Oil at two and half year high


Oil reached to its highest level since two years on Friday, as supply cuts stemming from attacks on Libyan oil fields offset demand concerns spurred by a major aftershock and new earthquake fears in Japan.

U.S. crude rose 81 cents to $111.11, after touching a peak of $111.19 earlier, the highest since September 2008.

Brent crude rose to an intraday high of $123.50 a barrel, the highest since August 2008.

Surging oil, along with record gold and food prices, have stoked inflationary concerns for governments worldwide due to the potential adverse impact on economic growth of the rising cost of foodstuffs and raw materials.

Unrest in the Arab world has added a $20-25 premium to oil prices since the toppling of regimes in Tunisia and Egypt in the last few months.

World oil markets are “adequately supplied” and prices reflect concerns about unrest in some producing countries and the disaster in Japan, according to United Arab Emirates Energy Minister Mohamed Al-Hamli. “The surge in oil prices are a reflection of geopolitics and natural disaster but not the fundamentals,” he said at an oil conference in Paris.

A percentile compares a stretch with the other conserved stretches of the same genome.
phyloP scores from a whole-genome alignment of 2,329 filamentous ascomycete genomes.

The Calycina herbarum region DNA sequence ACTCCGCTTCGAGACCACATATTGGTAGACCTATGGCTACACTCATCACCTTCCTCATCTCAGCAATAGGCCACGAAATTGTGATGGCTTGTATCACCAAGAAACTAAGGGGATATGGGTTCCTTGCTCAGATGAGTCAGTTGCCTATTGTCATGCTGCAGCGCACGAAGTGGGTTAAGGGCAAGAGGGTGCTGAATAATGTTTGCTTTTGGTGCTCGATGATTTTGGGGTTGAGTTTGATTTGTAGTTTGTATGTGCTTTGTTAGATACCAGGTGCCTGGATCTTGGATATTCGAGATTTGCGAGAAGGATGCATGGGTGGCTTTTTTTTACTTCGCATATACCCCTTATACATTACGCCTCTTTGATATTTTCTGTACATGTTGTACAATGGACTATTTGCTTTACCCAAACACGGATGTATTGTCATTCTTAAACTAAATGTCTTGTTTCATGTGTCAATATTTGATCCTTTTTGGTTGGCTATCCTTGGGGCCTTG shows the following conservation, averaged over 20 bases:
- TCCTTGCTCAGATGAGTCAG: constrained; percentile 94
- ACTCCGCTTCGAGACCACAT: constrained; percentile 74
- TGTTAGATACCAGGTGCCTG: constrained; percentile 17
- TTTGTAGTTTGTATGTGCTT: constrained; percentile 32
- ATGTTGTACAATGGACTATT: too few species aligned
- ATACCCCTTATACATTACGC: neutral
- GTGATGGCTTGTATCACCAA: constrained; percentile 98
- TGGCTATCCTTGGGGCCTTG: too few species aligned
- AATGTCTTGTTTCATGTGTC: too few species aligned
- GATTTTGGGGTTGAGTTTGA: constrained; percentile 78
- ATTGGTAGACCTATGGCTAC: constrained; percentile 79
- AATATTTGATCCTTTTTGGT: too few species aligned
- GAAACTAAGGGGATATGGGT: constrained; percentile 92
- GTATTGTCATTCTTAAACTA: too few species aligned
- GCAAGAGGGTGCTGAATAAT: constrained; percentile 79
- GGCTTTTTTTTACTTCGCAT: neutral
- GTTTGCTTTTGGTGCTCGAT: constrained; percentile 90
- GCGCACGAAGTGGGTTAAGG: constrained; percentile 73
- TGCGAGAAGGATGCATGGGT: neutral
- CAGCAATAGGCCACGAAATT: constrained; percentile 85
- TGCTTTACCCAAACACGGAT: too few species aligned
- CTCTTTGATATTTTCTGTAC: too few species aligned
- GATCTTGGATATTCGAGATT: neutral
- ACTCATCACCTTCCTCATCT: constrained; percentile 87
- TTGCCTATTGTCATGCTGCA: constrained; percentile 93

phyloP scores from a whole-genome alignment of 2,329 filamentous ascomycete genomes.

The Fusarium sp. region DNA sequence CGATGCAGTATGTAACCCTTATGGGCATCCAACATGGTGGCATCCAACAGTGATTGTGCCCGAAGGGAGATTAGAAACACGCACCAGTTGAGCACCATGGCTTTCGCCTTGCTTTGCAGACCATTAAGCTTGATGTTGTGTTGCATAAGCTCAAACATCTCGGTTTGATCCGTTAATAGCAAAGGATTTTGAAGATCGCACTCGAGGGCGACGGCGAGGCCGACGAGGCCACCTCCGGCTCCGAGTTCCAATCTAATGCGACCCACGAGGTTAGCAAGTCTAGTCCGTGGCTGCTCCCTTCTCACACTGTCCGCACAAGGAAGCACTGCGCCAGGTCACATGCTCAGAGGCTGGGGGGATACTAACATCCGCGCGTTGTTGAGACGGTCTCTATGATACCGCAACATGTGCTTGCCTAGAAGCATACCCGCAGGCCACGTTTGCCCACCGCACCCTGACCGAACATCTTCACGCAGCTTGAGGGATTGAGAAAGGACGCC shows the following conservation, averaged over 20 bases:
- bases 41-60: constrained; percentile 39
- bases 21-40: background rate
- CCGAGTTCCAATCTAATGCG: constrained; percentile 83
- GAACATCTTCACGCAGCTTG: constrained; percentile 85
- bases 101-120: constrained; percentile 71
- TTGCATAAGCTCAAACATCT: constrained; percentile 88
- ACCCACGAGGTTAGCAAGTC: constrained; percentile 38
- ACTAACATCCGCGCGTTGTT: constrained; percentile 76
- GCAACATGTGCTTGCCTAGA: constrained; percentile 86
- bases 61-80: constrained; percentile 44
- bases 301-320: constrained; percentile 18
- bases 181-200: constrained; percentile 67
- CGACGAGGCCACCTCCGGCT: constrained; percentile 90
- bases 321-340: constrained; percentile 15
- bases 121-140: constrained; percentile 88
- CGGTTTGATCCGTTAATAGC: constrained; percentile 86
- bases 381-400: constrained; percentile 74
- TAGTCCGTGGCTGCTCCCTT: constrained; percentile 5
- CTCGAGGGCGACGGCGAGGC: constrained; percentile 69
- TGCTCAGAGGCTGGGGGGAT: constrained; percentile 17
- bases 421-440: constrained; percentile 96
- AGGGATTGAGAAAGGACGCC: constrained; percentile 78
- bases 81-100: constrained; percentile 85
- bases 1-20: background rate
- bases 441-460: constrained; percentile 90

The current price of oil is harming global economic growth and is a mounting concern for consuming nations, the deputy executive director of the International Energy Agency (IEA) said on Wednesday.

The head of the International Monteary Fund warned in February that if oil prices remain around $120 for an extended period economic growth would be hurt.


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